To repeat, "Why can't someone break email or https encryption by somehow getting access to the encryption key?" In other words, why can't someone intercept the key, or the algorithm to create the encryption key, using packet sniffing? After this, why can't they use packet sniffing to also get other data that is sent via https, and then decrypt it using the key? Is this possible, unlikely, or simply impossible? This is related to this question: Why is it possible to sniff an HTTPS / SSL request? But my question is, is it reasonable for someone to obtain a session key through sniffing? Also, what are the other ways someone could obtain a session key?


Maybe you can see that it is indeed possible to send a secret over an untrusted path by the following (somehow simplifying but illustrative :-) example

  • You don't trust the post office and want to send me a gift

You can achieve it in the following way

  • You put the gift in a box and lock it with YOUR lock
  • You send the box to me and I additionally lock it with MY lock
  • I send it back to you
  • You remove your lock and send it back to me
  • I remove my lock open the box and take the gift

The mathematical approach behind key exchange protocols is somehow similar. The most fundamental of them is the Diffie-Hellman key exchange.

I hope that makes things a bit more intuitive.

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  • This makes a lot of sense, but for each new https connection is their really something sent to the site, then back, the to, then back to establish a session key? It seems like a lot of steps. Once this key is established, information only has to go one way from then on, right? Thanks. – Eric Martin Feb 14 '14 at 16:56
  • The Diffie-Helman article confuses me, though, at this part: en.wikipedia.org/wiki/… It says that for a 3 party key an eavesdropper may know this information "An eavesdropper has been able to see g^{a}, g^{b}, g^{c}, g^{{ab}}, g^{{ac}}, and g^{{bc}}, but cannot use any combination of these to reproduce g^{{abc}}." Why can't the sniffer take g^{a}*g^{{ab}} to get the key? Thanks. – Eric Martin Feb 14 '14 at 17:42
  • g^{a}*g^{b}=g^{a+b} You cannot get the product into the exponent. – fr00tyl00p Feb 14 '14 at 18:09
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    Thank you, that has to be one of the best explanations I've read yet. (the gift sending analogy) – k1DBLITZ Feb 14 '14 at 18:16
  • In this instance - g^{a}*g^{b}=g^{a+b}, couldn't the attacker somehow know g and use it to find a and b, and so in my above comment the attacker could find g^{{abc}} by intercepting g^{a}, g^{b}, g^{c}? Under what circumstances could an attacker get g? I believe I saw in a previous post that g was a predetermined value. If it's predetermined can't the attacker intercept it at some point when it's being determined? I know all of this would be very unlikely. Thanks. – Eric Martin Feb 14 '14 at 22:25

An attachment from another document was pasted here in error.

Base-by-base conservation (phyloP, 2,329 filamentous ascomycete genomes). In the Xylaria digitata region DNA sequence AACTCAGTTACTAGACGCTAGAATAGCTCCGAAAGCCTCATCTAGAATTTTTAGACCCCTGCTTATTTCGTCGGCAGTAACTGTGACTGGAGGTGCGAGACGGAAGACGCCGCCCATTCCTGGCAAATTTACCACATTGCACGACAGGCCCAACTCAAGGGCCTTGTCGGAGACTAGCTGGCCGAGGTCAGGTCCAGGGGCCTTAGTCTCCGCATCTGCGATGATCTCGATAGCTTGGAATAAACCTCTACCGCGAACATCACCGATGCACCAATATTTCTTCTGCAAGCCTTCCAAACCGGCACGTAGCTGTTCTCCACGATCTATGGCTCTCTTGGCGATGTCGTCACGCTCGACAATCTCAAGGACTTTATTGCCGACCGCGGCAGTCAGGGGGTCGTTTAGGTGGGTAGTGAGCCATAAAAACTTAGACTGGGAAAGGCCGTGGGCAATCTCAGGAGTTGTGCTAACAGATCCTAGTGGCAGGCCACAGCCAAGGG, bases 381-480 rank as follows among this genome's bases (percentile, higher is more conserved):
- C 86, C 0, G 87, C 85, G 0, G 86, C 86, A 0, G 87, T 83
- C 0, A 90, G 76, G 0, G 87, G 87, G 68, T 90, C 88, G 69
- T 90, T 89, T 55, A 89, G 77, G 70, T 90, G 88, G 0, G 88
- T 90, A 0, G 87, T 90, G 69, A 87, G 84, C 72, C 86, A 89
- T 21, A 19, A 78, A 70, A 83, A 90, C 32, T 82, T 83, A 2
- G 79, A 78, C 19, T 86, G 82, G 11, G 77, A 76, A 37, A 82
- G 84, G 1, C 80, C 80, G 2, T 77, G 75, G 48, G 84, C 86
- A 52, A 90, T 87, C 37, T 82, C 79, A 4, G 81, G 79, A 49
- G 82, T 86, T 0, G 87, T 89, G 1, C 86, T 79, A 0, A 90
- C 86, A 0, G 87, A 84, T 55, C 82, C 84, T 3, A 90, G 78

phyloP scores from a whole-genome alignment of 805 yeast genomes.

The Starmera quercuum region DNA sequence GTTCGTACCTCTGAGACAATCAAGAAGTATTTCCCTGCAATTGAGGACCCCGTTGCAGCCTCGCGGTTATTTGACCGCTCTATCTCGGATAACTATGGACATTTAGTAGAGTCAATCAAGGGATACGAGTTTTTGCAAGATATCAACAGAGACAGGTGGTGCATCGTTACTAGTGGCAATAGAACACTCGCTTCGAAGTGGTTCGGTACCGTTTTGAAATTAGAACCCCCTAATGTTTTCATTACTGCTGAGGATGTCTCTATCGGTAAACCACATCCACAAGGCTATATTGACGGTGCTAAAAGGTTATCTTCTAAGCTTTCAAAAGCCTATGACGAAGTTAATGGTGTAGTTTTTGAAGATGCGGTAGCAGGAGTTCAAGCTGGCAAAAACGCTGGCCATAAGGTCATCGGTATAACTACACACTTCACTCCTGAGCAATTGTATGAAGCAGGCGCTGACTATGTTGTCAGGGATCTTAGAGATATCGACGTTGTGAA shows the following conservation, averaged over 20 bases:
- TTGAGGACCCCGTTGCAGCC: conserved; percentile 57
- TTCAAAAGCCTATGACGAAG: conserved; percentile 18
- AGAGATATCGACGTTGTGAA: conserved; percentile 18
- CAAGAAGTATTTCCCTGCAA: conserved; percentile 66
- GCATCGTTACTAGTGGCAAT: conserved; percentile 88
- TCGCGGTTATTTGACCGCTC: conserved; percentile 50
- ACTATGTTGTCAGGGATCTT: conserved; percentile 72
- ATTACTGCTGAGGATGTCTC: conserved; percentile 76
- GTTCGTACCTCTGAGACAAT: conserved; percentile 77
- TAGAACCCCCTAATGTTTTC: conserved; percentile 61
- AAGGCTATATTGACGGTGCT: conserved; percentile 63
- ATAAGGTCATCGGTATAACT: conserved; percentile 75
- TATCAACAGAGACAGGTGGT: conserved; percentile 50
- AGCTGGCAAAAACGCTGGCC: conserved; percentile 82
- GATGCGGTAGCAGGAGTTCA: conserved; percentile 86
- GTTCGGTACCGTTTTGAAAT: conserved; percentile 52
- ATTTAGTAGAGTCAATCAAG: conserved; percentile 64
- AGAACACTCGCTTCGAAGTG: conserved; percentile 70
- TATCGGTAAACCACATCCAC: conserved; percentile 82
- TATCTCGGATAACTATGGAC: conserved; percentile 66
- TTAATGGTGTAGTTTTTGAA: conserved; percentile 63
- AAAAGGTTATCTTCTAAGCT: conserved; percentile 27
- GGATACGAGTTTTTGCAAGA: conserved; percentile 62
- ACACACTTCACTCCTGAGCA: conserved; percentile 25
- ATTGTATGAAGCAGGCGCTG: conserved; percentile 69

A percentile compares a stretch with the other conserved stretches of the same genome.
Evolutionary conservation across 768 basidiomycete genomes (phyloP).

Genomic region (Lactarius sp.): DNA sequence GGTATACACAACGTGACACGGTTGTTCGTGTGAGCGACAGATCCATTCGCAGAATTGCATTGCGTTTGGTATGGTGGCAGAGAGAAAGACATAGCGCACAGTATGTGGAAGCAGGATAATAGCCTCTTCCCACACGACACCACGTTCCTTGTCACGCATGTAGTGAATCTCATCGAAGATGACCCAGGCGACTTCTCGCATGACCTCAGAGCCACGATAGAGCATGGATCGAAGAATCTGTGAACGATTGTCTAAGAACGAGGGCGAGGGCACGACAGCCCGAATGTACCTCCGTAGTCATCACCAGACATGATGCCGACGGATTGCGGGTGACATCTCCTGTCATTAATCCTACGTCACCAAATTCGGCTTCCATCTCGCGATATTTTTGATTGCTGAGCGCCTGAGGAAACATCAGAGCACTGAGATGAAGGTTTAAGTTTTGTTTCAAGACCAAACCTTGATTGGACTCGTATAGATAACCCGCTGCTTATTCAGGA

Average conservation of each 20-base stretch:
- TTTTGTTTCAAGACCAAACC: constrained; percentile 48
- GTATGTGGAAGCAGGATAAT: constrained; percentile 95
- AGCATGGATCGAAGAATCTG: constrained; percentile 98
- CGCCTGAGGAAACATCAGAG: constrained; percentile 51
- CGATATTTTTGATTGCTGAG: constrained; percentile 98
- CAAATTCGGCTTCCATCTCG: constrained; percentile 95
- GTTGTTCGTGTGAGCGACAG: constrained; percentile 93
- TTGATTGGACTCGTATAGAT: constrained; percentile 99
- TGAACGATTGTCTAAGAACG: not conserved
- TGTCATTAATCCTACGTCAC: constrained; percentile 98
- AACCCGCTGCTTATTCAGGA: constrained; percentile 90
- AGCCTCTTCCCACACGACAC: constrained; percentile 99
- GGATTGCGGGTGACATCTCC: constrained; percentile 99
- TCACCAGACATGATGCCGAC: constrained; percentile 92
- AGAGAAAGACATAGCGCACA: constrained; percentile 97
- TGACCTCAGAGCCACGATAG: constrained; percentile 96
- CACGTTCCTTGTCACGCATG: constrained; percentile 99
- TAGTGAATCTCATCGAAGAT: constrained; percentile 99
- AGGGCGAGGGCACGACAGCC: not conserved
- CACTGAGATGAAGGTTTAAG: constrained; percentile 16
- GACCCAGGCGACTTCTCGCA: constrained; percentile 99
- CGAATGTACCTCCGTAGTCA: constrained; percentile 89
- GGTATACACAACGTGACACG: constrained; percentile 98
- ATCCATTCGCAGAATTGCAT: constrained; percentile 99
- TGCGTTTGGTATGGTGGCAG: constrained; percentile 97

In short, the key is never directly sent over the wire. It is negotiated in a way that both parties can derive the same key, even though there is not enough data put on the wire to reconstruct it.

For instance, in ECDH protocols, each side creates a unique public/private keypair. They then exchange public keys. By computing a mathematical operation on their own private key and the other party's public key, they both arrive at the same symmetric session key which is used to encrypt the remainder of the session. An attacker eavesdropping on the communication would only see two public keys, which isn't enough information to compute the shared session key.

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SSL/TLS makes use of public key cryptography. This is the idea that we can have two cryptographic keys, one publicly known (pub), and one only known to the individual and never disclosed (priv).

Lets say a user connects to a website with HTTPS (SSL/TLS). They send a request to the server, which responds with among other things, its x509 certificate which details information about the site. This certificate includes the sites public key, as well as being signed by a trusted third party.

You can securely encrypt data using this public key, and be assured the ONLY person who can decrypt the encrypted data (ciphertext) is the person with the private key.

So now you have a way of sending a secret to the server, which only you and the server know. There are several ways to establish a session key in the presence of an attacker, but it basicly boils down to a secret shared between you and the server.

This session key is a symmetric key (not public/private).

EDIT: Sniffing can not show you the data which has been encrypted by SSL. Sniffing can not reveal the key. Certain appliances such as interception proxies or rogue CAs can compromise SSL security, but they are rare.

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